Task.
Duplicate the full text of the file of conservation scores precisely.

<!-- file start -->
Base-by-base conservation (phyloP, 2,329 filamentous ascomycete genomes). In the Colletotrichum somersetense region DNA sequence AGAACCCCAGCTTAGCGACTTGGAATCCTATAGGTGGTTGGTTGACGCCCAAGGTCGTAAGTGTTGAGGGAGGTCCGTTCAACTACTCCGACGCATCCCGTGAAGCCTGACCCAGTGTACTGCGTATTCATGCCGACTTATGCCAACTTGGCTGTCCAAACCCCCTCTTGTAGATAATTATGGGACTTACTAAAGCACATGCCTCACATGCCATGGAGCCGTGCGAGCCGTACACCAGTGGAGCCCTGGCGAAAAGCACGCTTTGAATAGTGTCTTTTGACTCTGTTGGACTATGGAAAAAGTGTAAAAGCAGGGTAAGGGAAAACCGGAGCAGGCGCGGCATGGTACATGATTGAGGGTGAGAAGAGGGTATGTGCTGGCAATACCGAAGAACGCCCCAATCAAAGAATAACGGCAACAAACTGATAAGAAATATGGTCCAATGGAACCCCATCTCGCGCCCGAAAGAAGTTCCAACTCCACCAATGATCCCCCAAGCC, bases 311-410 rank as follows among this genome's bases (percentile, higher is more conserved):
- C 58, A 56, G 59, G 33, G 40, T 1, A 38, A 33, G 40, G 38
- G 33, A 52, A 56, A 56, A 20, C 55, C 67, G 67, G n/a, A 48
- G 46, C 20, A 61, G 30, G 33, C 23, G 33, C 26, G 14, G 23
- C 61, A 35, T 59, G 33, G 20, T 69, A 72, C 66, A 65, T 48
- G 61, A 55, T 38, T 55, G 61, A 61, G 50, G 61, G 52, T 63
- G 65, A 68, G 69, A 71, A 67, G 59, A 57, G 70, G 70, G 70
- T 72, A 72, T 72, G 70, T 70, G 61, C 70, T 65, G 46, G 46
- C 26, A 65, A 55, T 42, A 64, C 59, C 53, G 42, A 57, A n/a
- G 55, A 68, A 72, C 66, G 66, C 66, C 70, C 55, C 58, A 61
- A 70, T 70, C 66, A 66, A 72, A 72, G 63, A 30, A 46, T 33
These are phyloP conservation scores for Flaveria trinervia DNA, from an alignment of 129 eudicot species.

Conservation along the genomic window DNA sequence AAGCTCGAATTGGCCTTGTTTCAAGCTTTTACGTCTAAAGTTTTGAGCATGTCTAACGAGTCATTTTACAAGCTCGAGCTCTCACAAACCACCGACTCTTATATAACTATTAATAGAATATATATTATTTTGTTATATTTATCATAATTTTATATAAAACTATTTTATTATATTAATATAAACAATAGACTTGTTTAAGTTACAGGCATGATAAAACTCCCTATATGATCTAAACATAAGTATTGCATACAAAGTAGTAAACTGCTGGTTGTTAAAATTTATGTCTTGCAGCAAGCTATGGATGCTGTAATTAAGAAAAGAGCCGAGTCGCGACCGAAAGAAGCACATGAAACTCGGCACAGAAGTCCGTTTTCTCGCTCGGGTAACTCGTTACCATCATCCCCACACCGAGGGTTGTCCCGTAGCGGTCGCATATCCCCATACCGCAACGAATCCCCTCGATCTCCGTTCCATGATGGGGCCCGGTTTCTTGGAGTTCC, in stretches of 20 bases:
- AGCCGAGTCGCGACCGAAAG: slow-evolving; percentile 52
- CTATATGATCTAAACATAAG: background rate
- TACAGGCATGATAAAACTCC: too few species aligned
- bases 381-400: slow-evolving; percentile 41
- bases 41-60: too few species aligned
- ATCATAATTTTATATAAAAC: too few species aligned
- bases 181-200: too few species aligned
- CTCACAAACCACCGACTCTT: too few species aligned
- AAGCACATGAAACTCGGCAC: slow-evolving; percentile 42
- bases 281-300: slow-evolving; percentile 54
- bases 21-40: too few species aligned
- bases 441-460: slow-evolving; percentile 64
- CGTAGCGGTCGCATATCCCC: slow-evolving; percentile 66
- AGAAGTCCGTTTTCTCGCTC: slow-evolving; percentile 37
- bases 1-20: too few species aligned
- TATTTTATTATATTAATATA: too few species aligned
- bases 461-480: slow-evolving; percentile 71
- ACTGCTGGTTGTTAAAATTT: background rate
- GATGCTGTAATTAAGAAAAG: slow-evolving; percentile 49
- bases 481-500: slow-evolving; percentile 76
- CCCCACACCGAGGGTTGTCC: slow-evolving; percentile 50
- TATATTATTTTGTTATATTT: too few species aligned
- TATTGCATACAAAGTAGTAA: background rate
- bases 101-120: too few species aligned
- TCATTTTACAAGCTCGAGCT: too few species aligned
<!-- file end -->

Base-by-base conservation (phyloP, 2,329 filamentous ascomycete genomes). In the Colletotrichum somersetense region DNA sequence AGAACCCCAGCTTAGCGACTTGGAATCCTATAGGTGGTTGGTTGACGCCCAAGGTCGTAAGTGTTGAGGGAGGTCCGTTCAACTACTCCGACGCATCCCGTGAAGCCTGACCCAGTGTACTGCGTATTCATGCCGACTTATGCCAACTTGGCTGTCCAAACCCCCTCTTGTAGATAATTATGGGACTTACTAAAGCACATGCCTCACATGCCATGGAGCCGTGCGAGCCGTACACCAGTGGAGCCCTGGCGAAAAGCACGCTTTGAATAGTGTCTTTTGACTCTGTTGGACTATGGAAAAAGTGTAAAAGCAGGGTAAGGGAAAACCGGAGCAGGCGCGGCATGGTACATGATTGAGGGTGAGAAGAGGGTATGTGCTGGCAATACCGAAGAACGCCCCAATCAAAGAATAACGGCAACAAACTGATAAGAAATATGGTCCAATGGAACCCCATCTCGCGCCCGAAAGAAGTTCCAACTCCACCAATGATCCCCCAAGCC, bases 311-410 rank as follows among this genome's bases (percentile, higher is more conserved):
- C 58, A 56, G 59, G 33, G 40, T 1, A 38, A 33, G 40, G 38
- G 33, A 52, A 56, A 56, A 20, C 55, C 67, G 67, G n/a, A 48
- G 46, C 20, A 61, G 30, G 33, C 23, G 33, C 26, G 14, G 23
- C 61, A 35, T 59, G 33, G 20, T 69, A 72, C 66, A 65, T 48
- G 61, A 55, T 38, T 55, G 61, A 61, G 50, G 61, G 52, T 63
- G 65, A 68, G 69, A 71, A 67, G 59, A 57, G 70, G 70, G 70
- T 72, A 72, T 72, G 70, T 70, G 61, C 70, T 65, G 46, G 46
- C 26, A 65, A 55, T 42, A 64, C 59, C 53, G 42, A 57, A n/a
- G 55, A 68, A 72, C 66, G 66, C 66, C 70, C 55, C 58, A 61
- A 70, T 70, C 66, A 66, A 72, A 72, G 63, A 30, A 46, T 33
These are phyloP conservation scores for Flaveria trinervia DNA, from an alignment of 129 eudicot species.

Conservation along the genomic window DNA sequence AAGCTCGAATTGGCCTTGTTTCAAGCTTTTACGTCTAAAGTTTTGAGCATGTCTAACGAGTCATTTTACAAGCTCGAGCTCTCACAAACCACCGACTCTTATATAACTATTAATAGAATATATATTATTTTGTTATATTTATCATAATTTTATATAAAACTATTTTATTATATTAATATAAACAATAGACTTGTTTAAGTTACAGGCATGATAAAACTCCCTATATGATCTAAACATAAGTATTGCATACAAAGTAGTAAACTGCTGGTTGTTAAAATTTATGTCTTGCAGCAAGCTATGGATGCTGTAATTAAGAAAAGAGCCGAGTCGCGACCGAAAGAAGCACATGAAACTCGGCACAGAAGTCCGTTTTCTCGCTCGGGTAACTCGTTACCATCATCCCCACACCGAGGGTTGTCCCGTAGCGGTCGCATATCCCCATACCGCAACGAATCCCCTCGATCTCCGTTCCATGATGGGGCCCGGTTTCTTGGAGTTCC, in stretches of 20 bases:
- AGCCGAGTCGCGACCGAAAG: slow-evolving; percentile 52
- CTATATGATCTAAACATAAG: background rate
- TACAGGCATGATAAAACTCC: too few species aligned
- bases 381-400: slow-evolving; percentile 41
- bases 41-60: too few species aligned
- ATCATAATTTTATATAAAAC: too few species aligned
- bases 181-200: too few species aligned
- CTCACAAACCACCGACTCTT: too few species aligned
- AAGCACATGAAACTCGGCAC: slow-evolving; percentile 42
- bases 281-300: slow-evolving; percentile 54
- bases 21-40: too few species aligned
- bases 441-460: slow-evolving; percentile 64
- CGTAGCGGTCGCATATCCCC: slow-evolving; percentile 66
- AGAAGTCCGTTTTCTCGCTC: slow-evolving; percentile 37
- bases 1-20: too few species aligned
- TATTTTATTATATTAATATA: too few species aligned
- bases 461-480: slow-evolving; percentile 71
- ACTGCTGGTTGTTAAAATTT: background rate
- GATGCTGTAATTAAGAAAAG: slow-evolving; percentile 49
- bases 481-500: slow-evolving; percentile 76
- CCCCACACCGAGGGTTGTCC: slow-evolving; percentile 50
- TATATTATTTTGTTATATTT: too few species aligned
- TATTGCATACAAAGTAGTAA: background rate
- bases 101-120: too few species aligned
- TCATTTTACAAGCTCGAGCT: too few species aligned